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One Man's View » Government Accounting http://onemansview.us Have you had enough of the insanity in Government? Sat, 01 Sep 2012 21:28:06 +0000 en-US hourly 1 http://wordpress.org/?v=3.4.2 The State of Our Government – Part 4 http://onemansview.us/government/economy/the-state-of-our-government-part-4/ http://onemansview.us/government/economy/the-state-of-our-government-part-4/#comments Fri, 26 Mar 2010 21:10:52 +0000 Blogger http://onemansview.us/?p=397

In the first article of this series I made mention of the need for Government to be run more like a business.  I’m going to expand that discussion here.  I meant to get to this sooner, but I kind of went out in the weeds over the Health Care debacle.

In order for what I’m about to say to make sense to those without financial backgrounds, a brief lesson in financial accounting is necessary.  This is the stuff you’d learn in Basic Financial Accounting 101 in college.  If you already have this background, you can skip down to the more detailed discussion.

There are two (2) basic financial statements:  The Balance Sheet and the Income Statement, also known as the Profit & Loss or P&L.  We’ll discuss the Balance Sheet first.

Balance Sheet

In creating a balance sheet, there is one simple equation:  Assets = Liabilities + Equity.

Assets are typically broken down into Cash, Receivables (short and long term), physical items such as inventory and property, and investments.  These aren’t all, but they’ll work for this discussion.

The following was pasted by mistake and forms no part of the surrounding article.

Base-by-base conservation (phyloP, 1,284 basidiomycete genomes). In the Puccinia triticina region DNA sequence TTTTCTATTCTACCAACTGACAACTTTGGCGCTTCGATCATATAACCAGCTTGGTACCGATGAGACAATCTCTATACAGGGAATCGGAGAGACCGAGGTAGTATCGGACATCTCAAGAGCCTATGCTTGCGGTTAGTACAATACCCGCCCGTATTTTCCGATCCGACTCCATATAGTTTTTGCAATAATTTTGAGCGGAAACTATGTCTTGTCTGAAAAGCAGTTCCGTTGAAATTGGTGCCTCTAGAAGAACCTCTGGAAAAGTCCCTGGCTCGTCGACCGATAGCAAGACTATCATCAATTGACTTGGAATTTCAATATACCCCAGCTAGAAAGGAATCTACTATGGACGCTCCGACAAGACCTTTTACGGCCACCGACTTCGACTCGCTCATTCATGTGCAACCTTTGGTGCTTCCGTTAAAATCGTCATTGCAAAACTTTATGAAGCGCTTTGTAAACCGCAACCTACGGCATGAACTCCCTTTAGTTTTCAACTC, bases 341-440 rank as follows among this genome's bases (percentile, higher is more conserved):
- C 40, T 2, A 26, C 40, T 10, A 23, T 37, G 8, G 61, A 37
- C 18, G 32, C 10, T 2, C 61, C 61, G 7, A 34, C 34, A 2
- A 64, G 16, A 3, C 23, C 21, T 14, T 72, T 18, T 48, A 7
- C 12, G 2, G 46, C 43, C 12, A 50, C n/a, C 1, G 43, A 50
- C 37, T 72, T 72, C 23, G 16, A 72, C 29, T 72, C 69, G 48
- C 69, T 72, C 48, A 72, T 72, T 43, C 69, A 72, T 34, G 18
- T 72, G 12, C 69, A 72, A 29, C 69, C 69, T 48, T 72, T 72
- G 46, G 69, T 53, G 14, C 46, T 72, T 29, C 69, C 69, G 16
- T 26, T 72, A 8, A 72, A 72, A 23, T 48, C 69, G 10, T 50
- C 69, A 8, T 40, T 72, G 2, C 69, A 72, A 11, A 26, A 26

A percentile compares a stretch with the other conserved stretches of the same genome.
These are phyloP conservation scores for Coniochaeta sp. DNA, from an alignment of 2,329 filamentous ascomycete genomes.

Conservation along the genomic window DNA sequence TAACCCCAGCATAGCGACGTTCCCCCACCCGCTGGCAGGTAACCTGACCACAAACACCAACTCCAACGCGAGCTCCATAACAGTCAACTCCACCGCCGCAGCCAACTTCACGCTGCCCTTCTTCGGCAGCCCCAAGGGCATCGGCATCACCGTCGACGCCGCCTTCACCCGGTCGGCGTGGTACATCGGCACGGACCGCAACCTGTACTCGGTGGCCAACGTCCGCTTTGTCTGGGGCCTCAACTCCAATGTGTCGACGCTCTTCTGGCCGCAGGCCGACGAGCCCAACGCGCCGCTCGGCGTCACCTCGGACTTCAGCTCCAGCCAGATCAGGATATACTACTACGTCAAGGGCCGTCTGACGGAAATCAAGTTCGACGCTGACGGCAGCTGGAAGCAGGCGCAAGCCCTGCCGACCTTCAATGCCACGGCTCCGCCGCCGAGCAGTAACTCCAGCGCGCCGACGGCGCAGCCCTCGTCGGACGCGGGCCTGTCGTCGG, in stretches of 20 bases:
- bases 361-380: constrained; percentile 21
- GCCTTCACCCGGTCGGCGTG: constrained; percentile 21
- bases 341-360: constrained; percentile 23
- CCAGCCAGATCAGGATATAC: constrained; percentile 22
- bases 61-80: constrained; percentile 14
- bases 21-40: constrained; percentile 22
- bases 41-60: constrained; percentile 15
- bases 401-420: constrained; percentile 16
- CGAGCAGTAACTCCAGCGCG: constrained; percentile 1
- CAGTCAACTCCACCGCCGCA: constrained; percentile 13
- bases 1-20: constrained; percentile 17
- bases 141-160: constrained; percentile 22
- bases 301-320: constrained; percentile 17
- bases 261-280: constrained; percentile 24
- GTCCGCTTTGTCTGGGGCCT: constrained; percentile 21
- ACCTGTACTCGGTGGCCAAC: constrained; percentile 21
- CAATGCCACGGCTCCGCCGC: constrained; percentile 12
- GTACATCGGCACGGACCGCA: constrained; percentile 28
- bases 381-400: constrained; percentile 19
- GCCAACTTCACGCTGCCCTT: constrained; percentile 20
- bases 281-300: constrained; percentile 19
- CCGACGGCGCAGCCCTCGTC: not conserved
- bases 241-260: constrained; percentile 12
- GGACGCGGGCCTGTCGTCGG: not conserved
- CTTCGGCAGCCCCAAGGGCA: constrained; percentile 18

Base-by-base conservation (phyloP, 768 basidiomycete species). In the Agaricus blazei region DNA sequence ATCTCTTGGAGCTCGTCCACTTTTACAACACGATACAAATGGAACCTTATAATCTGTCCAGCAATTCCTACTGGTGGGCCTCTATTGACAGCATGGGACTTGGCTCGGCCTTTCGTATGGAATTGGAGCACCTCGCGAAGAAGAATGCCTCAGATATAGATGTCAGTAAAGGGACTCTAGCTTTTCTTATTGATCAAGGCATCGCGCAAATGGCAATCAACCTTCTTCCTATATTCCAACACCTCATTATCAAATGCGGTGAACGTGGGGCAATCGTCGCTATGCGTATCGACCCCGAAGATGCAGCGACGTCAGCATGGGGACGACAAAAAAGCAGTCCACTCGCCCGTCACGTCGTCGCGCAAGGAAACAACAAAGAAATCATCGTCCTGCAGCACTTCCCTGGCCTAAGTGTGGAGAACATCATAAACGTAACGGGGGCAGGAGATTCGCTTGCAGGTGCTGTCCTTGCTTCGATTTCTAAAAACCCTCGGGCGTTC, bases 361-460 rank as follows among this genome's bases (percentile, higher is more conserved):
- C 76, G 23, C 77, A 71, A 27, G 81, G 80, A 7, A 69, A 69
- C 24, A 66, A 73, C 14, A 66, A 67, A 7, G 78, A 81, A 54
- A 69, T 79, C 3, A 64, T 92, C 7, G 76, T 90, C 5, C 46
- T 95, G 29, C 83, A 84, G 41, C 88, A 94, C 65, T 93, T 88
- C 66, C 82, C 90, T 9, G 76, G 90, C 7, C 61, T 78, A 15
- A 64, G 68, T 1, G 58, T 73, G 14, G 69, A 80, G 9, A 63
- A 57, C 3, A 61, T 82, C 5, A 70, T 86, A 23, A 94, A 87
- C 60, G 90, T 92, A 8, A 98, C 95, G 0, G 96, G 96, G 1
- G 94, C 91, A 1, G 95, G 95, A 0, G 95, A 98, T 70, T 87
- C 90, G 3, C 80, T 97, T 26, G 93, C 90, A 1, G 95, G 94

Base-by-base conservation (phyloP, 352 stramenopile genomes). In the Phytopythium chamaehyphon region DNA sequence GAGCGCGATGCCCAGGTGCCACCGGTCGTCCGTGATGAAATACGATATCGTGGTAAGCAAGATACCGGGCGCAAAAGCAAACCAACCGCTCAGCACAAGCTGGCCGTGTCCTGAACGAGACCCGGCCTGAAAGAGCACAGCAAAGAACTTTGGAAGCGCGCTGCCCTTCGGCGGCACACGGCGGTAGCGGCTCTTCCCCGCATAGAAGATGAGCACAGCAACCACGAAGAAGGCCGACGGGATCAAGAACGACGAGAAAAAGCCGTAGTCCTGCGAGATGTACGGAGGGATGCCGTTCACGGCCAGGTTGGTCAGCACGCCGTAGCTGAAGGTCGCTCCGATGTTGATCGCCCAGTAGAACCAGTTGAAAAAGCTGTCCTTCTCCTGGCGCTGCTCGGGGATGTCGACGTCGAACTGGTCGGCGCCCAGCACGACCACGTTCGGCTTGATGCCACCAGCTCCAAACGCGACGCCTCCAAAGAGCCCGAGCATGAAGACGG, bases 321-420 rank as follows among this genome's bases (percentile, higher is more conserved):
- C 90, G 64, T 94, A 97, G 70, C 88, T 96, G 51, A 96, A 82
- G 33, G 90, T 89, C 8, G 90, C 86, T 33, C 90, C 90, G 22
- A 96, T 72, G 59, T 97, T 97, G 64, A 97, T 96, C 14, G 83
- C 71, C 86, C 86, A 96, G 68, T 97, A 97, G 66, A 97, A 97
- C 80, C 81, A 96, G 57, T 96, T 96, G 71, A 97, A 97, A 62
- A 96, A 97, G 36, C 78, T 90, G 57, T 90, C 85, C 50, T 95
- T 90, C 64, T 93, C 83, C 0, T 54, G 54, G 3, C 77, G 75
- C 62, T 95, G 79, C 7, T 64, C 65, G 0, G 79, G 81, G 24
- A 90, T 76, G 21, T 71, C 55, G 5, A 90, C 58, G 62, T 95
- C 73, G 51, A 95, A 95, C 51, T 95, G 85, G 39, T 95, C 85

Liabilities can generally be considered as Debt (short and long term) in one form or another.

Equity is what’s left over when you subtract Liabilities from Assets.

Using your home as an example, is it’s worth $200,000 (Asset Value) and you owe $100,000 (Liability), you have $100,000 in Equity.

Income Statement

The Income Statement’s equation is simply Revenue – Expenses = Profit.

The Balance Sheet and Income Statements are generally used to determine a company’s or individual’s financial health.  Almost every time you complete a credit application, you’re required to provide this information in terms of your monthly income and expenses, plus list what your assets are, and how much, if anything, you owe on them.  Some of this information is used to determine your FICO Score, but that’s another topic.

There are a number of ratios used to determine a firm’s performance and financial situation.  The ones we’re most concerned with are:

  • Current Ratio:  Current Assets divided by Current Liabilities (provides information about a firm’s ability to meet its short-term financial obligations. They are of particular interest to those extending short-term credit to the firm)
  • Debt Ratio:  Total Debt divided by Total Assets (provides an indication of the long-term solvency of the firm)
  • Debt-to-Equity Ratio:  Total Debt divided by Total Equity (provides an indication of the long-term solvency of the firm)
  • Return on Equity:  Net Income divided by Shareholder Equity (i.e.,  the bottom line measure for the shareholders, measuring the profits earned for each dollar invested in the firm’s stock)

We’ll apply these to our nation’s current financial statements later, so you can see how we’re doing.  When interpreting the Financials, remember, YOU are the shareholder… the investor in the business.  You buy company stock every time you pay a tax on anything to the Federal Government.  Congress is the Board of Directors.  The Cabinet and President are the Corporate Officers.  The Board makes policy and the Officers carry out the policy (ignoring for the moment the President’s Veto power).

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